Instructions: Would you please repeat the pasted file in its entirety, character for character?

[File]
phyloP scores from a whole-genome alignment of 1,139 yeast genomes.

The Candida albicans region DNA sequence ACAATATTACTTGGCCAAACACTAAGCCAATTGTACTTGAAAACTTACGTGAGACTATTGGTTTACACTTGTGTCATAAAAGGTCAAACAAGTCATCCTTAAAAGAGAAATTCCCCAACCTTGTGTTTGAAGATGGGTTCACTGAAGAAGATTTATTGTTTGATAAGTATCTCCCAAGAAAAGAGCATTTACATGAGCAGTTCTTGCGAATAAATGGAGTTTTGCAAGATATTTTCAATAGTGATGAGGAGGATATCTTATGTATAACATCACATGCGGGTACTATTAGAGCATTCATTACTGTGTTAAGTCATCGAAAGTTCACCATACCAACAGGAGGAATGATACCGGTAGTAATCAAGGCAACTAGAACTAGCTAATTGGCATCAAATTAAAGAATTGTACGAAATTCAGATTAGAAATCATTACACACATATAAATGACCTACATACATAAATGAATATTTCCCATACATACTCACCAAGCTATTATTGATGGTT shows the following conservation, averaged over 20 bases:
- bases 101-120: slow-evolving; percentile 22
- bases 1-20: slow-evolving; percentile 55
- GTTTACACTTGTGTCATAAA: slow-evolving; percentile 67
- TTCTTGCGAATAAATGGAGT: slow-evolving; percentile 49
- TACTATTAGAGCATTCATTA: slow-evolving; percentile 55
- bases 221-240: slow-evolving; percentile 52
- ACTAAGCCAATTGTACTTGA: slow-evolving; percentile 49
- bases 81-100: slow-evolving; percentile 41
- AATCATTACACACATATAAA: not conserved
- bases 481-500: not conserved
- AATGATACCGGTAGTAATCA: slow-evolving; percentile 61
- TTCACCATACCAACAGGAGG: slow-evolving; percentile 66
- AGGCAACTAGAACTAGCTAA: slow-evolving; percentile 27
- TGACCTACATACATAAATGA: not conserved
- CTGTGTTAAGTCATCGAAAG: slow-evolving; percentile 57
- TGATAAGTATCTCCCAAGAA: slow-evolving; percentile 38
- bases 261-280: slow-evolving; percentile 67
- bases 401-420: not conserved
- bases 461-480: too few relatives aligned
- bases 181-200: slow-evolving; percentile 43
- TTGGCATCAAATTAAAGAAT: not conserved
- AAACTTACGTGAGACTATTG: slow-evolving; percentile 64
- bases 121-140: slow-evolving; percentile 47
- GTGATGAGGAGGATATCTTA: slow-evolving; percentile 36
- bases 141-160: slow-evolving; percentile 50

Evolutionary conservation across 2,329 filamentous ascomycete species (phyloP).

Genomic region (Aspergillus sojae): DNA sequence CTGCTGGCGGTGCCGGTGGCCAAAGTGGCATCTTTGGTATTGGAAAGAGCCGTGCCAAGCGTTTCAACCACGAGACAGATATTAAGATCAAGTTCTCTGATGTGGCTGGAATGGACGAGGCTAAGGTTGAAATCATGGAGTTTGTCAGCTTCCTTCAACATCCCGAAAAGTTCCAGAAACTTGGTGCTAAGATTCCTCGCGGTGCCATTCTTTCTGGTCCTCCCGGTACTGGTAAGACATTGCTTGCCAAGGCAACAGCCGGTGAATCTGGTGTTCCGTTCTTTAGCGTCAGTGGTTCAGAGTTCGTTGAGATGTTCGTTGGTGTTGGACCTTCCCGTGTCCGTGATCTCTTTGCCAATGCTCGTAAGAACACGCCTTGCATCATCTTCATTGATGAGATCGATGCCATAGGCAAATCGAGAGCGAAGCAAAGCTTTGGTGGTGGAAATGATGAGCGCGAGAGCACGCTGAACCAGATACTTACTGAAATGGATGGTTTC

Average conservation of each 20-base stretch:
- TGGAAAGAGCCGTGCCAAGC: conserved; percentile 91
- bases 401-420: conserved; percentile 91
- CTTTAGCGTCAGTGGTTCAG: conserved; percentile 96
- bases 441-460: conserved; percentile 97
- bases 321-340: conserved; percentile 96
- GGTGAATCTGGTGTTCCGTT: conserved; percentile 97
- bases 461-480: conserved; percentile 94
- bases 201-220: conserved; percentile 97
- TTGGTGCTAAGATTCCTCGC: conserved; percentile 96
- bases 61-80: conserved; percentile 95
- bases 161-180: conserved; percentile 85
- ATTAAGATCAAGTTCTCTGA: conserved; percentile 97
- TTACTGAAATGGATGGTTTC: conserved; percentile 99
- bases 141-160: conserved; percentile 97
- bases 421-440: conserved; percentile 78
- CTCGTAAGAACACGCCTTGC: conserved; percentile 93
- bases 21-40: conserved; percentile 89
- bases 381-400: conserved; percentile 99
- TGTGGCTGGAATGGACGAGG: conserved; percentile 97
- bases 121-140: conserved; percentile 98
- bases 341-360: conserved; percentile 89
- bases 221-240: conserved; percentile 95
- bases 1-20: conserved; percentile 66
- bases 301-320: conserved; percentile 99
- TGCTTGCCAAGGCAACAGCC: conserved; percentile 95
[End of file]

phyloP scores from a whole-genome alignment of 1,139 yeast genomes.

The Candida albicans region DNA sequence ACAATATTACTTGGCCAAACACTAAGCCAATTGTACTTGAAAACTTACGTGAGACTATTGGTTTACACTTGTGTCATAAAAGGTCAAACAAGTCATCCTTAAAAGAGAAATTCCCCAACCTTGTGTTTGAAGATGGGTTCACTGAAGAAGATTTATTGTTTGATAAGTATCTCCCAAGAAAAGAGCATTTACATGAGCAGTTCTTGCGAATAAATGGAGTTTTGCAAGATATTTTCAATAGTGATGAGGAGGATATCTTATGTATAACATCACATGCGGGTACTATTAGAGCATTCATTACTGTGTTAAGTCATCGAAAGTTCACCATACCAACAGGAGGAATGATACCGGTAGTAATCAAGGCAACTAGAACTAGCTAATTGGCATCAAATTAAAGAATTGTACGAAATTCAGATTAGAAATCATTACACACATATAAATGACCTACATACATAAATGAATATTTCCCATACATACTCACCAAGCTATTATTGATGGTT shows the following conservation, averaged over 20 bases:
- bases 101-120: slow-evolving; percentile 22
- bases 1-20: slow-evolving; percentile 55
- GTTTACACTTGTGTCATAAA: slow-evolving; percentile 67
- TTCTTGCGAATAAATGGAGT: slow-evolving; percentile 49
- TACTATTAGAGCATTCATTA: slow-evolving; percentile 55
- bases 221-240: slow-evolving; percentile 52
- ACTAAGCCAATTGTACTTGA: slow-evolving; percentile 49
- bases 81-100: slow-evolving; percentile 41
- AATCATTACACACATATAAA: not conserved
- bases 481-500: not conserved
- AATGATACCGGTAGTAATCA: slow-evolving; percentile 61
- TTCACCATACCAACAGGAGG: slow-evolving; percentile 66
- AGGCAACTAGAACTAGCTAA: slow-evolving; percentile 27
- TGACCTACATACATAAATGA: not conserved
- CTGTGTTAAGTCATCGAAAG: slow-evolving; percentile 57
- TGATAAGTATCTCCCAAGAA: slow-evolving; percentile 38
- bases 261-280: slow-evolving; percentile 67
- bases 401-420: not conserved
- bases 461-480: too few relatives aligned
- bases 181-200: slow-evolving; percentile 43
- TTGGCATCAAATTAAAGAAT: not conserved
- AAACTTACGTGAGACTATTG: slow-evolving; percentile 64
- bases 121-140: slow-evolving; percentile 47
- GTGATGAGGAGGATATCTTA: slow-evolving; percentile 36
- bases 141-160: slow-evolving; percentile 50

Evolutionary conservation across 2,329 filamentous ascomycete species (phyloP).

Genomic region (Aspergillus sojae): DNA sequence CTGCTGGCGGTGCCGGTGGCCAAAGTGGCATCTTTGGTATTGGAAAGAGCCGTGCCAAGCGTTTCAACCACGAGACAGATATTAAGATCAAGTTCTCTGATGTGGCTGGAATGGACGAGGCTAAGGTTGAAATCATGGAGTTTGTCAGCTTCCTTCAACATCCCGAAAAGTTCCAGAAACTTGGTGCTAAGATTCCTCGCGGTGCCATTCTTTCTGGTCCTCCCGGTACTGGTAAGACATTGCTTGCCAAGGCAACAGCCGGTGAATCTGGTGTTCCGTTCTTTAGCGTCAGTGGTTCAGAGTTCGTTGAGATGTTCGTTGGTGTTGGACCTTCCCGTGTCCGTGATCTCTTTGCCAATGCTCGTAAGAACACGCCTTGCATCATCTTCATTGATGAGATCGATGCCATAGGCAAATCGAGAGCGAAGCAAAGCTTTGGTGGTGGAAATGATGAGCGCGAGAGCACGCTGAACCAGATACTTACTGAAATGGATGGTTTC

Average conservation of each 20-base stretch:
- TGGAAAGAGCCGTGCCAAGC: conserved; percentile 91
- bases 401-420: conserved; percentile 91
- CTTTAGCGTCAGTGGTTCAG: conserved; percentile 96
- bases 441-460: conserved; percentile 97
- bases 321-340: conserved; percentile 96
- GGTGAATCTGGTGTTCCGTT: conserved; percentile 97
- bases 461-480: conserved; percentile 94
- bases 201-220: conserved; percentile 97
- TTGGTGCTAAGATTCCTCGC: conserved; percentile 96
- bases 61-80: conserved; percentile 95
- bases 161-180: conserved; percentile 85
- ATTAAGATCAAGTTCTCTGA: conserved; percentile 97
- TTACTGAAATGGATGGTTTC: conserved; percentile 99
- bases 141-160: conserved; percentile 97
- bases 421-440: conserved; percentile 78
- CTCGTAAGAACACGCCTTGC: conserved; percentile 93
- bases 21-40: conserved; percentile 89
- bases 381-400: conserved; percentile 99
- TGTGGCTGGAATGGACGAGG: conserved; percentile 97
- bases 121-140: conserved; percentile 98
- bases 341-360: conserved; percentile 89
- bases 221-240: conserved; percentile 95
- bases 1-20: conserved; percentile 66
- bases 301-320: conserved; percentile 99
- TGCTTGCCAAGGCAACAGCC: conserved; percentile 95